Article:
Myrrh Gum Resin

Myrrh which is used for medicinal purpose and commonly known as Bol, Hirabola, heerabol, hirabol myrrh, Abyssinian myrrh, common myrrh, gum myrrh tree, gummi myrrh or Myrrh is the pieces of brownish-yellow sticky mass of the tree Commiphora myrrha. It is the resin that comes out of the secretory tissue in the bark of the Commiphora plant when it is get damaged or incised. This resin is sticky, insoluble in water but dissolves in alcohol. The resin hardens shortly after the secretion and can be liquefied again after heating.

Hirabola is used for medicinal purpose throughout India, Middle East, Tibet, China and. It is native to eastern Mediterranean countries and Somalia and used in African countries from ancient times. In India, it is mainly imported from Persia or Saudi Arabia.

Myrrh is used either alone or with other medicinal herbs both internally and externally. It constricts mucous membrane of mouth and used as a gargle treat oral problems. Myrrh is also used topically in the treatment of skin diseases, infections and wounds due to its antimicrobial action.

Myrrh is used as folk medicine to treat infections, respiratory conditions, mouth ulcers, gingivitis, pharyngitis, respiratory catarrh, dysmenorrhea, amenorrhea, menopausal symptoms, wounds and hemorrhoids. It has also been used to treat arthritis.

Myrrh shows beneficial effects in Fascioliasis (parasitic infection caused by two species of parasitic flatworms or trematodes, typically by Fasciola hepatica, which is also known as “the common the liver fluke” or “the sheep the liver fluke). Fascioliasis is found all over the world and especially in regions where sheep or cattle are reared. The infection reaches to people by eating raw watercress or other water plants contaminated with immature parasite larvae. The immature larval flukes goes through the intestinal wall, the abdominal cavity, and the liver tissue, into the bile ducts, where they develop into mature adult flukes, which produce eggs. Maturing results in the obstruction of bile ducts and causes biliary tract obstruction and the liver damage.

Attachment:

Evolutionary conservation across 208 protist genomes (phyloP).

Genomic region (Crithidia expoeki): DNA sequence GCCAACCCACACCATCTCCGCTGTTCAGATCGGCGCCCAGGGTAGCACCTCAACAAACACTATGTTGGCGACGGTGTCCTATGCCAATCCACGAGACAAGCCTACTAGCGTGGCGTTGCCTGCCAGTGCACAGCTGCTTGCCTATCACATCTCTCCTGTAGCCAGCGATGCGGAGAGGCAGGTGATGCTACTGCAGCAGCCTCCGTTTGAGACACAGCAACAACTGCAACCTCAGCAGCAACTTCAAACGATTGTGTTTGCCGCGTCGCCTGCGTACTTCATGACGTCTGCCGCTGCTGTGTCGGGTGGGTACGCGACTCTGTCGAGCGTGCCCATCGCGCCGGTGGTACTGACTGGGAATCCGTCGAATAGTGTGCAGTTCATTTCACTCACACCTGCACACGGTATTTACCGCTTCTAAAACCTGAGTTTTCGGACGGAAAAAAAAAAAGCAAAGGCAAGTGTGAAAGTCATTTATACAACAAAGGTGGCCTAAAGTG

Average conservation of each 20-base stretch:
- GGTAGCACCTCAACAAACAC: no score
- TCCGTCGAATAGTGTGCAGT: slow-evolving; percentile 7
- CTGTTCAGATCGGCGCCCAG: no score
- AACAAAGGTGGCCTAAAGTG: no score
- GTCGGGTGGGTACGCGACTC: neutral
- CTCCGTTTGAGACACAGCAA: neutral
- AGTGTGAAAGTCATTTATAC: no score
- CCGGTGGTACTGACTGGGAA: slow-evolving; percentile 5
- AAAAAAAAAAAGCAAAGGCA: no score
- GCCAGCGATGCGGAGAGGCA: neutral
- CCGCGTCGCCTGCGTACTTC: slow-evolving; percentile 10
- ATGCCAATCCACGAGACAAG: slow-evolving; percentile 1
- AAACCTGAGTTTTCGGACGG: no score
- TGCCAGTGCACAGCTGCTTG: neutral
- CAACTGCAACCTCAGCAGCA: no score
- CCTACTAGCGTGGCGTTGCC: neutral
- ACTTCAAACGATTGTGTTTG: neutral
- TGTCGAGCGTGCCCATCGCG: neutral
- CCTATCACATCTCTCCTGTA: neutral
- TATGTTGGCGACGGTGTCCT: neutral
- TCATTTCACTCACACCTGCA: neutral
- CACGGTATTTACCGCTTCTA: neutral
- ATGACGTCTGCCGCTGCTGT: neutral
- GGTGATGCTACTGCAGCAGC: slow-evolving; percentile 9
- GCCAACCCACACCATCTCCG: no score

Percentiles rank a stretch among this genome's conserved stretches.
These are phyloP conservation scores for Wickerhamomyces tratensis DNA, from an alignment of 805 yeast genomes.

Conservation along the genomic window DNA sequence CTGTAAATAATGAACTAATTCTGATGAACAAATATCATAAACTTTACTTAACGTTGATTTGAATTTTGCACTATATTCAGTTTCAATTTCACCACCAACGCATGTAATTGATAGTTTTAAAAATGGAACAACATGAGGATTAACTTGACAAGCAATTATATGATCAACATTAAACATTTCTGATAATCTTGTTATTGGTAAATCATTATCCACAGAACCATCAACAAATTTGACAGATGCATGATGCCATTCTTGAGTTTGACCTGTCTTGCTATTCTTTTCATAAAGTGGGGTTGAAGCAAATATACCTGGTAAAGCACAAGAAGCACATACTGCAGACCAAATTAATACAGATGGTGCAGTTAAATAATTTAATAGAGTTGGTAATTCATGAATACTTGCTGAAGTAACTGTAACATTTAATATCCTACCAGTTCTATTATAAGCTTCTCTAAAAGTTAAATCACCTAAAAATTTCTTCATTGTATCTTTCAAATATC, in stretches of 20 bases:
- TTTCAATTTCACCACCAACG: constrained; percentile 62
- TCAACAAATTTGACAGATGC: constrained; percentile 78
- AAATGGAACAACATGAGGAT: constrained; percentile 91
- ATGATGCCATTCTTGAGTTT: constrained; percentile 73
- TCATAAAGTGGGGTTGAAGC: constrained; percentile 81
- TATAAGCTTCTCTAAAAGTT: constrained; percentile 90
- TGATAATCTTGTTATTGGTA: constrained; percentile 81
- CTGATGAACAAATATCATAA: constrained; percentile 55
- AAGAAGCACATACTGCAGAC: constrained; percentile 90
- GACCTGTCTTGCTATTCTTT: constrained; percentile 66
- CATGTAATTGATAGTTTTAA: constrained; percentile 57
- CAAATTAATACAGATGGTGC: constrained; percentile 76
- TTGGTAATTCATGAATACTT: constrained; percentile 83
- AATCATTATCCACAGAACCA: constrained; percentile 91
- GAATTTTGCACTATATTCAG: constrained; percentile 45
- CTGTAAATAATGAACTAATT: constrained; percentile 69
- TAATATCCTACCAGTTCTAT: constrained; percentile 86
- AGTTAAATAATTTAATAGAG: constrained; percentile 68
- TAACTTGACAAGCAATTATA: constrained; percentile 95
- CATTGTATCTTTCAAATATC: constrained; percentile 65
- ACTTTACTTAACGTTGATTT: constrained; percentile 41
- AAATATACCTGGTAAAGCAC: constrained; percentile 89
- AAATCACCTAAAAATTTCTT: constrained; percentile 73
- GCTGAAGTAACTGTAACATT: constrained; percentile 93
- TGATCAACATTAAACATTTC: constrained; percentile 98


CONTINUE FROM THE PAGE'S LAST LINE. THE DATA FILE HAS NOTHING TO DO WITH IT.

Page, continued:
In one small study, seven infected patients were treated with myrrh (1.2 gram/day for 6 days). After treatment, all symptoms and signs were cured and tests shown a dramatic drop in egg count and the eggs were no longer detected 3 weeks after the treatment. Also high-eosinophil counts elevated the liver enzymes and Fasciola antibody titres returned to normal.

Various animal studies, clinical trials and field studies, concludes that myrrh is an excellent fasciolicidal drug free of side effects.

General Information
Plant Description: Myrrh is native of arid and alpine habitats in Djibouti, Ethiopia, Somalia, Kenya, Oman and Yemen. It is small, thick-stemmed tree or shrub with a succulent trunk and spine-like twigs.
Stem: Tree with somewhat thick trunk and spreading branches.
Leaves: Small and sparse, generally single and grey-green, oval-shaped and trifoliate, but variable in size and shape. Leaf terminate in an acute point.
Bark: Silver, papery and peeling, with green bark underneath.
Fruits: Tiny and brown, with a smooth, oval shape.
Resin: Damaging or incising the stem produces a pale yellow, oily resin.
It has aromatic bitter and acrid taste and warm, smoky scent. It turns reddish and dusty upon hardening. The size can vary from small grains up to pieces as large as an egg. It reddish brown with dusty dull surface, moist and unctuous. On breaking resin exhibit a rough or waxy fracture. Fractured translucent surface displays characteristic whitish marks.

It dissolves in alcohol, leaving angular non-crystalline particles of gum and fragments of bark.

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